Law, College of


Date of this Version



Published by von der Dunk in Proceedings of the Forty-Sixth Colloquium on the Law of Outer Space 349-359 (1993). Copyright 1993, F.G. von der Dunk. Used by permission.


Present day developments in international space activities in a way provide many opportunities for private entities to become more involved therein. One interesting phenomenon which seems to arise on the horizon in relation to these developments concerns the possibility of leasing a spacecraft. Questions arising in this regard focus on such issues as ownership, whether state or private, in view of the registration-obligation, and liability for damage and its close link to the launching of the spacecraft in question.

An effort will be made in the paper to briefly analyze the legal ramifications of leasing a spacecraft. Hence, firstly a factual introduction into the issue of the lease of spacecraft and an attempt to define "lease" will be made.

Secondly, a short survey of relevant elements of the corpus juris spatialis will be made, such as Articles VI, VII and VIII of the Outer Space Treaty, and parts of the Liability and Registration Conventions. As a preliminaty conclusion it will be submitted that those provisions of outer space law create a link between launching and liability which in some respects is rather illogical, especially as far as private enterprise is involved, and therefore to a certain extent already bodes ill for any occurrence of leasing.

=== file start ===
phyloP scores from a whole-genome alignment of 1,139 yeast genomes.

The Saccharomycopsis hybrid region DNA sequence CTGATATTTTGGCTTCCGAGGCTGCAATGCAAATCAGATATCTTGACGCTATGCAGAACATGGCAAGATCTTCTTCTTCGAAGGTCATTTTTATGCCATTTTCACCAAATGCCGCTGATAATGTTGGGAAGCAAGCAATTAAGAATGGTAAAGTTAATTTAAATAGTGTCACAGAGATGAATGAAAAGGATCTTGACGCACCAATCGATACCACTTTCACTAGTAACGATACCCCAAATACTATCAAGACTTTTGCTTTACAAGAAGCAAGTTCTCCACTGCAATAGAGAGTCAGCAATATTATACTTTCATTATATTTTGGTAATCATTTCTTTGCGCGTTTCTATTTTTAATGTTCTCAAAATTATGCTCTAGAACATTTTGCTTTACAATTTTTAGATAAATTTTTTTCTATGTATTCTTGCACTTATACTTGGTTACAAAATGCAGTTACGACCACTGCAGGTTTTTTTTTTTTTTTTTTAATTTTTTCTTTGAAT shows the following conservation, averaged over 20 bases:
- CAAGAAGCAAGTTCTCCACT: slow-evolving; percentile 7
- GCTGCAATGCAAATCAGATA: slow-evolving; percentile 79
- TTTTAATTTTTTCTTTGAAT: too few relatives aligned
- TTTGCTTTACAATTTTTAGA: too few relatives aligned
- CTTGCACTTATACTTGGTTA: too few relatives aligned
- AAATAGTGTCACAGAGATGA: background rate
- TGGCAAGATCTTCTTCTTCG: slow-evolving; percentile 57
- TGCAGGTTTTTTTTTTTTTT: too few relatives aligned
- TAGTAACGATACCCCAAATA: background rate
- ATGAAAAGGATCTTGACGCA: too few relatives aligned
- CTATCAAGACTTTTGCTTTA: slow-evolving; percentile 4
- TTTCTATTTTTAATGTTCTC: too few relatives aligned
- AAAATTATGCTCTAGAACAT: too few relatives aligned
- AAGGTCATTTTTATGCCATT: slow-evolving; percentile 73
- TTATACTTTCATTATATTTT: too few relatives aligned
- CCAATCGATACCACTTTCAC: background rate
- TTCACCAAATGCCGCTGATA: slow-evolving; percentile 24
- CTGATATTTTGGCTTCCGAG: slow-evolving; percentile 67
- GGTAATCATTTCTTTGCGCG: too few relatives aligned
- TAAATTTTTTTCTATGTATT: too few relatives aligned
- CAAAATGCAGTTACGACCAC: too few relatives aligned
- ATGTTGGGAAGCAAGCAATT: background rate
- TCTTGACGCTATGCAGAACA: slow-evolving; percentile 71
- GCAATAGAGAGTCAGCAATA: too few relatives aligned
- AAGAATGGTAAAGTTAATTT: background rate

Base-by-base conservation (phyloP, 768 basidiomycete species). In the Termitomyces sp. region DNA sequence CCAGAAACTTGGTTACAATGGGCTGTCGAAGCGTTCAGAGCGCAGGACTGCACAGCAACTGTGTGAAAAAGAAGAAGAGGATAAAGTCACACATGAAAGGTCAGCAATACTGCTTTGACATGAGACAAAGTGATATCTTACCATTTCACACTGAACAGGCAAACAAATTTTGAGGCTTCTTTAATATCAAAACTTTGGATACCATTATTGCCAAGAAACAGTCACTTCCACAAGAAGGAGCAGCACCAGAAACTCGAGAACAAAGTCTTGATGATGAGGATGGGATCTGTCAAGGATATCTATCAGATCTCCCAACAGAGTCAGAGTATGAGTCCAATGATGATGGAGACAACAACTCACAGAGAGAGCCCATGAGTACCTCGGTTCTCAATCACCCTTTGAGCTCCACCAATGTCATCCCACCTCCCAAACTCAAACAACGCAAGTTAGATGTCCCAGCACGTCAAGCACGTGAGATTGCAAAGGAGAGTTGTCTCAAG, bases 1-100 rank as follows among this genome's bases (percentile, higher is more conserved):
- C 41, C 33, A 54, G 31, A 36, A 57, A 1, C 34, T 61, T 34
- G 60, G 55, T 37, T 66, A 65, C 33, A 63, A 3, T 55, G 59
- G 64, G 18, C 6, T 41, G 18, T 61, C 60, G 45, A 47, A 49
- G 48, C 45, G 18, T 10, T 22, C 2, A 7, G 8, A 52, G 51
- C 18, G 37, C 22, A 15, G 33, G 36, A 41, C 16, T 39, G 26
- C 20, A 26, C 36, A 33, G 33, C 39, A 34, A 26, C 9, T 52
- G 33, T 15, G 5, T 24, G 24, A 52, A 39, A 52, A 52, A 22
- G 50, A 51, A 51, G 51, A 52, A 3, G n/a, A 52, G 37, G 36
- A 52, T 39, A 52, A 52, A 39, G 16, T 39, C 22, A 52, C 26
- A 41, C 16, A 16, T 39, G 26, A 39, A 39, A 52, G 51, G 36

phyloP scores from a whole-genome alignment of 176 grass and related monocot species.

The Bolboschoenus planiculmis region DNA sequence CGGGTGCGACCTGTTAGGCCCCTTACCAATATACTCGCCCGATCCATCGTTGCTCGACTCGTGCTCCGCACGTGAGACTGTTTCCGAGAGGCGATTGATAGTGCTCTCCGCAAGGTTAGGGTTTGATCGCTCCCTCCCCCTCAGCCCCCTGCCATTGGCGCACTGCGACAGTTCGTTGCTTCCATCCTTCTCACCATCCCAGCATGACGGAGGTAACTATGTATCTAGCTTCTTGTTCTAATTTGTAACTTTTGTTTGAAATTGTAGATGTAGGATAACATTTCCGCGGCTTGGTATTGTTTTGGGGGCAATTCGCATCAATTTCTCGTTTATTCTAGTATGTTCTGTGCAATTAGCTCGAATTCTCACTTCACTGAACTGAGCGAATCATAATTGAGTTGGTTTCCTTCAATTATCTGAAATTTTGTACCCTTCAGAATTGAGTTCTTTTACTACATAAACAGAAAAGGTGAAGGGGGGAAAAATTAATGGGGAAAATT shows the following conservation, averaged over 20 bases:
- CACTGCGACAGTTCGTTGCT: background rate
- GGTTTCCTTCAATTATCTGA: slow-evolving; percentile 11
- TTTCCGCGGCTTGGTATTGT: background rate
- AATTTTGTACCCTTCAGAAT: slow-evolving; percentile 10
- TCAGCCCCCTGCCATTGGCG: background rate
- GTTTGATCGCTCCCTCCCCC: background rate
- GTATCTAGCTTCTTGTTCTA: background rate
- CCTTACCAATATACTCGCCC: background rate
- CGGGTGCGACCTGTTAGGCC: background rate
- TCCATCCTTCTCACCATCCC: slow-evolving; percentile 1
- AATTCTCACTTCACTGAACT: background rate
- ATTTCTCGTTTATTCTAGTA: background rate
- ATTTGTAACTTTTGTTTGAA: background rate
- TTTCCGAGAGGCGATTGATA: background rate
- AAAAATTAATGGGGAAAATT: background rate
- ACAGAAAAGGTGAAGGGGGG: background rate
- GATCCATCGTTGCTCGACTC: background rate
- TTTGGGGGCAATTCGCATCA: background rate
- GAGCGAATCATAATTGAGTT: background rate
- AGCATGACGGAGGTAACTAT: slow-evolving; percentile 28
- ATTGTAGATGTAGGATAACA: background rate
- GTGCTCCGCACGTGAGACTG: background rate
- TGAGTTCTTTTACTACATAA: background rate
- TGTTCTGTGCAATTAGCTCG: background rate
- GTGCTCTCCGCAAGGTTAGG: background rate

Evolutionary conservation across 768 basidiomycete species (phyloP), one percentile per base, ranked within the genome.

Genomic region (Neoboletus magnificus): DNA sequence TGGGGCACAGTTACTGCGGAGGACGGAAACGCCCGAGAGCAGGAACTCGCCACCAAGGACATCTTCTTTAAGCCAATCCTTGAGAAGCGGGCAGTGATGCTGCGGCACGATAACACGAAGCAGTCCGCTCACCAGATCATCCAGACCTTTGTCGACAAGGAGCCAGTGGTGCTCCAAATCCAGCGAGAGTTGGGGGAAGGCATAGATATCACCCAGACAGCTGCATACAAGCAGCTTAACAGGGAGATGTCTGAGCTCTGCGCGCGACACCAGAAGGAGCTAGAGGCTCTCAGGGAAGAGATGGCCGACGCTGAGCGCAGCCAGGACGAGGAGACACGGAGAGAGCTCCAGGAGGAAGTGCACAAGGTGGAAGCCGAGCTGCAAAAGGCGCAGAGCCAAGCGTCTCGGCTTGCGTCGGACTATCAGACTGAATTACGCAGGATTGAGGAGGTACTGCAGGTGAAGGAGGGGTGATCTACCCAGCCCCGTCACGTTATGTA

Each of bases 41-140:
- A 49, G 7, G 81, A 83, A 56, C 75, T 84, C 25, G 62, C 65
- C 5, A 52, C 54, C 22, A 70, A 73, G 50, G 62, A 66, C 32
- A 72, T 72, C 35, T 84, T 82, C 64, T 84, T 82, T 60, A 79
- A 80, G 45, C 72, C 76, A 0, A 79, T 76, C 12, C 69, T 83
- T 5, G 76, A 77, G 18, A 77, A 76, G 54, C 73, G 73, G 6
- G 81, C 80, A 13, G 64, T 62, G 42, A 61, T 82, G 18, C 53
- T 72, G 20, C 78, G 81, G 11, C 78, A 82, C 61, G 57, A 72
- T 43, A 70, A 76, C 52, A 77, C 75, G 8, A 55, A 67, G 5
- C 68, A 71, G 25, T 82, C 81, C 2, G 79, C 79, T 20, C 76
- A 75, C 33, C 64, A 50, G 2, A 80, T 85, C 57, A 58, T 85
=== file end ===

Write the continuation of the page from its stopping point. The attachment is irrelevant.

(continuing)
By way of an illustration in the third part of the paper a short overview will be given of the ways in which especially the United States and France, as the two prime launching states of the capitalist world, cope with this illogical link through national provisions concerning liability.

Finally, in the fourth part the leasing-phenomenon will be entered into the equation. The result will be, inter alia, that the illogicality of especially the link between launching and liability comes to the fore more clearly and strongly, making for a perhaps unnecessarily complicated framework for private activities in space. Hence, the notion of leasing seems to provide an interesting argument for amending or at least reinterpreting the relevant parts of space law.